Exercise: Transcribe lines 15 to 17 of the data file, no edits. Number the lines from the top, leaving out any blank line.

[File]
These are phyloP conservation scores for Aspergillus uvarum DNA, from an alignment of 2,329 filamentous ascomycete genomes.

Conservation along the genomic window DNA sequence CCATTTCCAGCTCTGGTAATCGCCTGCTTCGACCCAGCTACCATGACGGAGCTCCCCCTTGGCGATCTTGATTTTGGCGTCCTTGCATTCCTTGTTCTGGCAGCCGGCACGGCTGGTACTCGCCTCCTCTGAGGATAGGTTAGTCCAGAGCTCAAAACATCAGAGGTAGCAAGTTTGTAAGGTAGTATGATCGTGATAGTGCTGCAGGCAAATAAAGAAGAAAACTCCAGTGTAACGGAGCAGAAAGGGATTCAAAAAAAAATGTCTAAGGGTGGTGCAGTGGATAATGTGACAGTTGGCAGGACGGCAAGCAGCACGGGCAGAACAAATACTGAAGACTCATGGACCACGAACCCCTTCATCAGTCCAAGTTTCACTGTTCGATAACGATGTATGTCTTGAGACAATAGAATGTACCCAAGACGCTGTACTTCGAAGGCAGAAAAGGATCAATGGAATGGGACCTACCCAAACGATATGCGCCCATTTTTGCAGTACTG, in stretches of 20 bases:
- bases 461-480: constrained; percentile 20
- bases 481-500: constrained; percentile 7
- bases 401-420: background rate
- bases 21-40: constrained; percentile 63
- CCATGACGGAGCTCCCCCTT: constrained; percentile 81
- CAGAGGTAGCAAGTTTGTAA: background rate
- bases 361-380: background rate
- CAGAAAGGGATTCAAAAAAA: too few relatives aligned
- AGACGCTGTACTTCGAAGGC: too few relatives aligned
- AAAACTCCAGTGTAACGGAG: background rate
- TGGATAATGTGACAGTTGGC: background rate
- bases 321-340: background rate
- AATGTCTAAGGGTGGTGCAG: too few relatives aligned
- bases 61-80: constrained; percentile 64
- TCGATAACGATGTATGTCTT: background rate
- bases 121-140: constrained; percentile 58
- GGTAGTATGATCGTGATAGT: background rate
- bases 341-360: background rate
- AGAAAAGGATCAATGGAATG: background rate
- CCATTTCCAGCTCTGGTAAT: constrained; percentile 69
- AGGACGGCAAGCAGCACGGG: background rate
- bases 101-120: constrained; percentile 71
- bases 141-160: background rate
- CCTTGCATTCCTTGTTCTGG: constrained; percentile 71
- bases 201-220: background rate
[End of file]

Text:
- AATGTCTAAGGGTGGTGCAG: too few relatives aligned
- bases 61-80: constrained; percentile 64
- TCGATAACGATGTATGTCTT: background rate